Life is Urgent
“Jesus said to another, Follow Me! He said “certainly, but first … I have to make arrangements for my father’s funeral.” Jesus refused. “First things first. Your business is life, not death. And life is urgent: announce God’s Kingdom!” Luke 9:61 The Message
I planned to return to Sri Lanka in the fall of 2006, and yet the Lord had other plans, close but…. Aaron Burke of Gateway Outreach, notified me the situation in Sri Lanka was growing more dangerous for foreigners because of increased civil unrest. The day I left in April, there was an attack in Colombo near the hotel where we took our last lunch. Aaron’s enthusiasm to continue to “go forth to the ends of the earth” is contagious, and he said “Char, I have a contact in India where we can do an outreach. Let’s go there.” I was ready, willing and able – and off to the next great harvest field on earth. There are over 1 billion people living in India, less than 2% of them are professing Christians – sounds like an opportunity to me! Three Americans and 15 local missionaries (not all are pictured above) worked together for 10 days. We sponsored a pastor training seminar, held a program for the orphans at the COM (Christian Outreach Missions) children’s home, conducted believer’s meetings in the evening to strengthen the local body, and organized two children’s festivals with over 1,000 children attending. We also had an opportunity to work in rural villages ministering to over 3,000 children and adults. It was a phenomenal experience! I saw so many new things about the God we serve. I gained a deeper compassion and commitment to the work He has commissioned me to do. And I realized, there are so many people in the world who have NEVER heard the Name of Jesus. I am eager to get “on about my Father’s business.”
You can imagine there are many good stories from such a harvest. I will only share a few that made the greatest impression on me during my first journey into the land of saffron and silk. The village outreaches, especially ones in gypsy areas of the countryside were amazing adventures into a world seldom seen by foreigners. One of the first things you notice in a gypsy village are the clothes worn by the people. The children’s attire is predominately the same – school uniforms and shorts with un-tucked well-worn shirts, but the women wear beautiful multi-layered silks of bright colors banded in gold and silver trim, and when strangers or men approach they are quick to pull a scarf over their head. Most wear elaborate beaded nose rings for adornment and jeweled bangles on their wrists. The women always sit on the peripheral of the crowd of children – occasionally, when the gospel began to be preached they gathered the cloth beauty that covered their outside and left empty inside.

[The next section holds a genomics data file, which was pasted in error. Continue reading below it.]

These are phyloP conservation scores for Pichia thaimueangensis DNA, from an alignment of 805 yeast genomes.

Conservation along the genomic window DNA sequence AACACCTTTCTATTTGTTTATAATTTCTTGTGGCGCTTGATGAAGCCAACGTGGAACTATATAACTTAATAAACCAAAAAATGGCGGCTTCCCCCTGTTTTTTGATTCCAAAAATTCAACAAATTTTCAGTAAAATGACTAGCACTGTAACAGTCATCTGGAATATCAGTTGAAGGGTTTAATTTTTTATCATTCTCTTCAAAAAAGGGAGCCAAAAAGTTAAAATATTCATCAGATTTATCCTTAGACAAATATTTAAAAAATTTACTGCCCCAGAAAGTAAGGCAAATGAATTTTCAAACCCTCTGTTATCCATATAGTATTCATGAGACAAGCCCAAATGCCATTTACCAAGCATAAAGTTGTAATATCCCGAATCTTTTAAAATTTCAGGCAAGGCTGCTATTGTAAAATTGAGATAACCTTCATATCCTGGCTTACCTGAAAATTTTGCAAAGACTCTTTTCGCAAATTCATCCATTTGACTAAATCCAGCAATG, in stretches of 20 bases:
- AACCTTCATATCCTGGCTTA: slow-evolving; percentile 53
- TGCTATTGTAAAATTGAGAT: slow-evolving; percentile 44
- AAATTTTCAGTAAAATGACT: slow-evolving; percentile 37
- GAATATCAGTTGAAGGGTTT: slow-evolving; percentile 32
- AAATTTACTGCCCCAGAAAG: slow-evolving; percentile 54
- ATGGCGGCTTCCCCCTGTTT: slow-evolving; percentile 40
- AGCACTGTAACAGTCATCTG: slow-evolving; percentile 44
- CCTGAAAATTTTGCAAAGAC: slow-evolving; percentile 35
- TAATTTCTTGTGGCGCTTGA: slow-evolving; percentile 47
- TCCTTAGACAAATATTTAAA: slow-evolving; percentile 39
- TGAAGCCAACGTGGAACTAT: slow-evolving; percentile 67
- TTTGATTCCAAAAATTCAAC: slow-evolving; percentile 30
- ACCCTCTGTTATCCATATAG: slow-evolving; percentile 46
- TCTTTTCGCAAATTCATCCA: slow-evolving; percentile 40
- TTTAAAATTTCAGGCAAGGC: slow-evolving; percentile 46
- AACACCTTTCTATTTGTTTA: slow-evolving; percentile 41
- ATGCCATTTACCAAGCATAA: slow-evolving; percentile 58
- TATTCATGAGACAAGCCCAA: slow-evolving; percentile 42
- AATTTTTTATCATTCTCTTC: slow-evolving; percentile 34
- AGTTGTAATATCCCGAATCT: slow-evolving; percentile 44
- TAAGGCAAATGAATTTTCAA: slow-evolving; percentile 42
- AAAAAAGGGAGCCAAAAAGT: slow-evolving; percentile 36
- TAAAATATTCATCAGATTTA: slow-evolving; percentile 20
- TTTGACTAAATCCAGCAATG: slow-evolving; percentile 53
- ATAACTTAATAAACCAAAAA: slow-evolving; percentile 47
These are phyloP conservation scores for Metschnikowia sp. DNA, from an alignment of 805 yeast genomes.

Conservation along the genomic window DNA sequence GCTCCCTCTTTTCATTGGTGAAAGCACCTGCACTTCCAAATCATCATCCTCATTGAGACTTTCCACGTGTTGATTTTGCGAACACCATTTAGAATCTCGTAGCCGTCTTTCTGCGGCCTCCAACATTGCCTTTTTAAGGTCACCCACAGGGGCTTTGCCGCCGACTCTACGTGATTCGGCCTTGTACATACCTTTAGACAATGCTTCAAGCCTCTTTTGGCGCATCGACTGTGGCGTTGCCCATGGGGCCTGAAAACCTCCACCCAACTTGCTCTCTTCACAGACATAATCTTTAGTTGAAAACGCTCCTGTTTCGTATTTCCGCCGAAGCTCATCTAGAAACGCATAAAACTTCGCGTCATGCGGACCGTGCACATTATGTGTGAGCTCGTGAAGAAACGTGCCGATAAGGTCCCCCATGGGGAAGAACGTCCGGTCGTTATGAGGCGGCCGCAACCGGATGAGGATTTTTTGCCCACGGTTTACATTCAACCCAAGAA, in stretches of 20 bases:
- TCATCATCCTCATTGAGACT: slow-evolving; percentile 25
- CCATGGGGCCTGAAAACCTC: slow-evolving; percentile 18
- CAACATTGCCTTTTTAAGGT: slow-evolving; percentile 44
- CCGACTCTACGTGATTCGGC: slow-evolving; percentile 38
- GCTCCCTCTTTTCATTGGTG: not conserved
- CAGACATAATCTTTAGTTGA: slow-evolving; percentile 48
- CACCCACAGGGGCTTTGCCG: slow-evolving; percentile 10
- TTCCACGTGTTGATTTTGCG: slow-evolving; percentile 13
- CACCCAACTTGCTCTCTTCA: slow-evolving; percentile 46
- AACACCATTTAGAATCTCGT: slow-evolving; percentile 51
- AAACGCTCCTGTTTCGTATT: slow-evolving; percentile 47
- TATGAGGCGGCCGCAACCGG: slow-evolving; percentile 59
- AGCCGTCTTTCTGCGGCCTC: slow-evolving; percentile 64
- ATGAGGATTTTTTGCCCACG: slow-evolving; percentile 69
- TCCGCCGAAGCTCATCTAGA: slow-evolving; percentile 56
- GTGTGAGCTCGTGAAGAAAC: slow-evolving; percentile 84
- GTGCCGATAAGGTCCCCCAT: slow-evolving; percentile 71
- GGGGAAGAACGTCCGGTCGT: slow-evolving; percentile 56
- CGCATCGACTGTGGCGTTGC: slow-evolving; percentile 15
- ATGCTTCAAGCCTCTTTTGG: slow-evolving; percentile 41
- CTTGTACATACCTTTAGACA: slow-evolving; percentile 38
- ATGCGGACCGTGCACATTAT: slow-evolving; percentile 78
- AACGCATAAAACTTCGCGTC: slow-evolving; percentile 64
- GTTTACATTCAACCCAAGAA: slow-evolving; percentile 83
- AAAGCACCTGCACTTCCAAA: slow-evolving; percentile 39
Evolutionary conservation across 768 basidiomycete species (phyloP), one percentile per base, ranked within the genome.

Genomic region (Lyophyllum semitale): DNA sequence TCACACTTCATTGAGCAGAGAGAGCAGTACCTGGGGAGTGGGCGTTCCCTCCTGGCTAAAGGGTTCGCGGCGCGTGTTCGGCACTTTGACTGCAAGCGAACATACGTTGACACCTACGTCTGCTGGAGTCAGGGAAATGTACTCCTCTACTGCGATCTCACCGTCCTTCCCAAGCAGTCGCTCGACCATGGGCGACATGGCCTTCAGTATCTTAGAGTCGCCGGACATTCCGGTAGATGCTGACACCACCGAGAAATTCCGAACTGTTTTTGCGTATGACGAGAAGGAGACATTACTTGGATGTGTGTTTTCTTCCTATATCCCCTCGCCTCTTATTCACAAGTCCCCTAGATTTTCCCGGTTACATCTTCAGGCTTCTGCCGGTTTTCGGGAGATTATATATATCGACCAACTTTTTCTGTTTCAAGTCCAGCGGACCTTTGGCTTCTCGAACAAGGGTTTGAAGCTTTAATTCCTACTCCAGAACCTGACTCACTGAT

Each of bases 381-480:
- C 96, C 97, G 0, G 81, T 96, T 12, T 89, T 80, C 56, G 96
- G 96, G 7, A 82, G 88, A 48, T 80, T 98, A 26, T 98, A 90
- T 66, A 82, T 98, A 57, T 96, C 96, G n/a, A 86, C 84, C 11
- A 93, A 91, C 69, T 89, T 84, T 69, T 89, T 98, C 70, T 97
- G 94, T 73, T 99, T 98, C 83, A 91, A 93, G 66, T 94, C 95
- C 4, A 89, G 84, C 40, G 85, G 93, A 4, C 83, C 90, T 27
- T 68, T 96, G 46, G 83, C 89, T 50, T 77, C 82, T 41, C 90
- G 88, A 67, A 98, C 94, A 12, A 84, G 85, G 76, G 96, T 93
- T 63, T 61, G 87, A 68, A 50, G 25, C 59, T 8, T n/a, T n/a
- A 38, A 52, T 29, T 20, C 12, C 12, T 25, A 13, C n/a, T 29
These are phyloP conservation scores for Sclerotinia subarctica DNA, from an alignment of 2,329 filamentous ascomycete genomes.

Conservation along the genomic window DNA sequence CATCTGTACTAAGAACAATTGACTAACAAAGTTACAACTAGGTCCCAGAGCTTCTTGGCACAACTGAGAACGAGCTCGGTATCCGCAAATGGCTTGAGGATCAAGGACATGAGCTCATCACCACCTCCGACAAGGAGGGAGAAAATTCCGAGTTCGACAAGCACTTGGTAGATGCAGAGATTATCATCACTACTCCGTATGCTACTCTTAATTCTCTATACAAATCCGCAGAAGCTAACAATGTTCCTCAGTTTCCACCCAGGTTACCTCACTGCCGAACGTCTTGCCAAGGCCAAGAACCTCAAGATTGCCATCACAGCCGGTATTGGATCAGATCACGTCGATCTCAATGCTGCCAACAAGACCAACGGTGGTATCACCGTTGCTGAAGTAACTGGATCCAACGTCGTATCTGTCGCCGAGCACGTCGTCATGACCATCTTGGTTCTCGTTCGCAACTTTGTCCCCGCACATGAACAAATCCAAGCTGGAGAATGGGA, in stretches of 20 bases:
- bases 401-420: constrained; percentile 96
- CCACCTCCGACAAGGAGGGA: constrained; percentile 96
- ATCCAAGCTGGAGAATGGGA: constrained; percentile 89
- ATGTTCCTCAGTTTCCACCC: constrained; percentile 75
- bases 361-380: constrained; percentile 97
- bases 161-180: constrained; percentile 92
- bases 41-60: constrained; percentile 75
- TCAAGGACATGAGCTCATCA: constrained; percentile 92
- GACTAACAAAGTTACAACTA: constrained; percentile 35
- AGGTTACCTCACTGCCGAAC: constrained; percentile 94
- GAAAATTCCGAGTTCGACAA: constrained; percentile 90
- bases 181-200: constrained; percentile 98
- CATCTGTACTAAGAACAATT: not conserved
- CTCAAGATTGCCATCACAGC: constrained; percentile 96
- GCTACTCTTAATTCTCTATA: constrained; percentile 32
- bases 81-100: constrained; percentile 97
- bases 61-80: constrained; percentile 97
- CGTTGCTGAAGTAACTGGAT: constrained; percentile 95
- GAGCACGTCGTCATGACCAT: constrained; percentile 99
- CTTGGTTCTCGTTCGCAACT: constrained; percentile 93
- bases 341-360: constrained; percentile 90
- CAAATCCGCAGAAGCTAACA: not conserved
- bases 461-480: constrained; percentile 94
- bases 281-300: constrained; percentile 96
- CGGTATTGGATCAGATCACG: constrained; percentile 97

To break the proverbial ice, we hand out balloons when we arrive but then as we prepare to leave the children clamor to have one more “pooka” even though they are hiding them in their hands or pockets. At one stop, after the program Pastor P asked us follow him to the house of the one believer (out of 700 people) in the village.
We stepped inside the one room house, and noticed a picture of Jesus hanging proudly on the wall in the 8x8 space. The Pastor asked Aaron to bless the couple and their house. They knelt on the mat in front of him and he placed his hands on their humbly bowed heads, and prayed for blessing and boldness to speak the truth into their community. I looked around the small room. The garments they owned were hanging on a clothesline strung from one corner to the other. There was an old drink crate suspended on the wall whose small compartments held the entirety of their worldly possessions. Their hospitality humbled us as they passed around a plate of cookies and glasses of tea, and as soon as the plate was depleted, the husband ran out and purchased another sack of cookies.
I wanted to cry in humility. These people were honoring God, and giving to us out of thanks for bringing the Gospel to their village – to help “them” tell the Good News. It made us bold and courageous to “go” to the ends of the earth – privileged to see what awaits us. We loaded the car and set off for the next village “in the dark” literally and spiritually.
Again, we parked at the outskirts of the village and started our praise and prayer walk down the dark streets. The smell of fire permeates the air. Women crouch around small flames in the streets cooking the night’s meal. Children run freely up and down the lanes along with a menagerie of animals. We are the curiosity in this place – and they wonder not just “who” we are but “what” we are. In this particular village the best place for our presentation was directly across from the Hindu temple. We presented the Gospel, sang praise songs and watched the children watching us, and seeing Him. At the close of our program, the Pastor led the people in an altar call of acceptance and salvation.
“Come follow me and I will make you fishers of men.” Matt 4:10
I think today Jesus would also say “I will make you fishers in villages in India, among gypsies and outcast, orphans in all parts of the world, learned University students in China, tribal women suffering in Africa, the war wounded in Bosnia, and disaster victims in Sri Lanka." He is calling to those who are listening. The conversations in heaven are always concerned for the lost and hurting of this world.
“ and then I heard the voice of the Master: “Whom shall I send? Who will go for us?” I spoke up, “I’ll go. Send me!” Isaiah 6:8